Katsumi Kiba (far right) as Nakata with Katrine Mutsukiko Doi Vincent (center) and Mame Yamada in Kafka on the Shore. Picture from Lincoln Center’s tumblr.

2. Cats
The human-sized cats with whom Nakata communicates are gorgeous and realistically cat-like thanks to flexible actors and to costume designer Ayako Maeda. Old black cat Otsuka (Yukio Tsukamoto), elegant Siamese Mimi (Katrine Mutsukiko Doi Vincent), and slightly dumb orange tabby Kawamura (Mame Yamada) are instrumental in helping Nakata find Goma, a missing calico, and leading him to Johnnie Walker.

1. The Sets
Phenomenal. As mentioned in #5, Ninagawa wanted to incorporate dioramas into the physical landscape with Murakami’s text. The giant Plexiglas boxes containing actors and set pieces faithfully recreating Japanese buses, bus stops with vending machines rooms, a truck, a library, a brothel, and a woodsy area glided effortlessly under the physical labor of kuroko, traditional stagehands in Japanese theatre. Kuroko dress in black and move silently since they are supposed to be invisible, essentially blending into the scenery that they’re moving. But in Kafka on the Shore, it was hard to ignore the integral part they played in the production, gracefully directing the dioramas in a strategically timed, well-choreographed dance. The beautiful and complex sets and the kuroko who moved them were the true stars of the show.

Lincoln Center, Lincoln Center Festival, NYC, Japan, Haruki Murakami, Murakami, Yukio Ninagawa, Ninagawa Company, play, stage, Kafka on the Shore
Kafka on the Shore set. Photo by Lincoln Center Festival.

Notice I didn’t mention the story itself. While I’ve never read Kafka on the Shore, I have read several of Murakami’s other works, so I’m aware of the multiple philosophical layers inherent in his story lines. Kafka screams Oedipal complex and Greek tragedy, which is the good part, probably because it’s the most straightforward. Fifteen-year-old Kafka, capably played by the talented young actor Nino Furuhata, runs away from home and his controlling father in Tokyo in search of his mother in Takamatsu, the scenic capital city of Kagawa Prefecture on the island of Shikoku. Kafka finds a safe haven in the town’s library and befriends the transgender librarian Oshima (Naohito Fujiki). The library is run by the morose and mysterious Miss Saeki (Japan Academy Award winner Rie Miyazawa), who is obviously Kafka’s mother. Even though Kafka suspects Miss Saeki is his mother, he sleeps with her anyway. He fulfills the Oedipal prophecy, but it doesn’t lead to a true conclusion, which is the main problem of this play. To the production’s credit the story wasn’t wrapped up with a tidy bow, but there were many unanswered questions. Was Johnnie Walker really Kafka’s father? Was Nakata really Kafka in a parallel universe?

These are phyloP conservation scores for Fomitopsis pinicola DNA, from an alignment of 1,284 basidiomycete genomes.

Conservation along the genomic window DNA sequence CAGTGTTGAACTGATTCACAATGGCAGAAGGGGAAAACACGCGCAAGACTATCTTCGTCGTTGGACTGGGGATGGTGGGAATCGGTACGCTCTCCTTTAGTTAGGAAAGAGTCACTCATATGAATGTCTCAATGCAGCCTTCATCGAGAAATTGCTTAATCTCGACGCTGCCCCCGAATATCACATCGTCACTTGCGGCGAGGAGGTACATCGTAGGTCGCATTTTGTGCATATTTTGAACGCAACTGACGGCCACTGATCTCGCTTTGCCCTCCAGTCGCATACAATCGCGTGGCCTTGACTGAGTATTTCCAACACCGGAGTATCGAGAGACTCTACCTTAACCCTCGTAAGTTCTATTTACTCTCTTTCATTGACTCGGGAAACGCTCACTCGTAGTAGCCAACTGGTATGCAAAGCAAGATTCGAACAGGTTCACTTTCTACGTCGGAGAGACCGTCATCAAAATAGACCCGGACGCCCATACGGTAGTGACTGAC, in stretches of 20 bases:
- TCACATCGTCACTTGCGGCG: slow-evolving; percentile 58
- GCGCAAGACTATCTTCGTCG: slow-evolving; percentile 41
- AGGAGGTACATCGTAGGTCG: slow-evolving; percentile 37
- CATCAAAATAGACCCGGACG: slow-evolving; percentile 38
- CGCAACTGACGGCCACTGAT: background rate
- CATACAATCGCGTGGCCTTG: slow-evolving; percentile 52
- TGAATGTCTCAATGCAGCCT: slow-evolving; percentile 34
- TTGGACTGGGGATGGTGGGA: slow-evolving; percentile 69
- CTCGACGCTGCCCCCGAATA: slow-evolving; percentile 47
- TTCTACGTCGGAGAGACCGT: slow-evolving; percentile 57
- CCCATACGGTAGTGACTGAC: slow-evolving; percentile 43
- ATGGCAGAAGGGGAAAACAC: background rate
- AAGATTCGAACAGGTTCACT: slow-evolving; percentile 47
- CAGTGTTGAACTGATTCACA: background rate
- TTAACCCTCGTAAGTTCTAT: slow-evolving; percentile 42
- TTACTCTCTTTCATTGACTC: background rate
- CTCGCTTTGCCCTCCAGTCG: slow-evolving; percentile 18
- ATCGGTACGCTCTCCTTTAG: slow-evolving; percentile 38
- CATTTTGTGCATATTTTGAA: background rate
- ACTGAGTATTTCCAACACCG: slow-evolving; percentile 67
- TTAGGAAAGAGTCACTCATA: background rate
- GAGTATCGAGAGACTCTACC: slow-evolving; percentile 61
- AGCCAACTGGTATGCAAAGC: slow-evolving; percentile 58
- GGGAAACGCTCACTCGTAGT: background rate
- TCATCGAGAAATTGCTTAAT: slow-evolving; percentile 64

The staging of Kafka on the Shore was three hours, but that still wasn’t enough time to dive into the complexities of the story lines, the deep philosophical discussions, and the parallel stories of Kafka and Nakata that never intersected even though I kept anticipating it. Despite its shortcomings, it was visually stunning with delightful acting, which provided enough entertainment on a hot summer afternoon.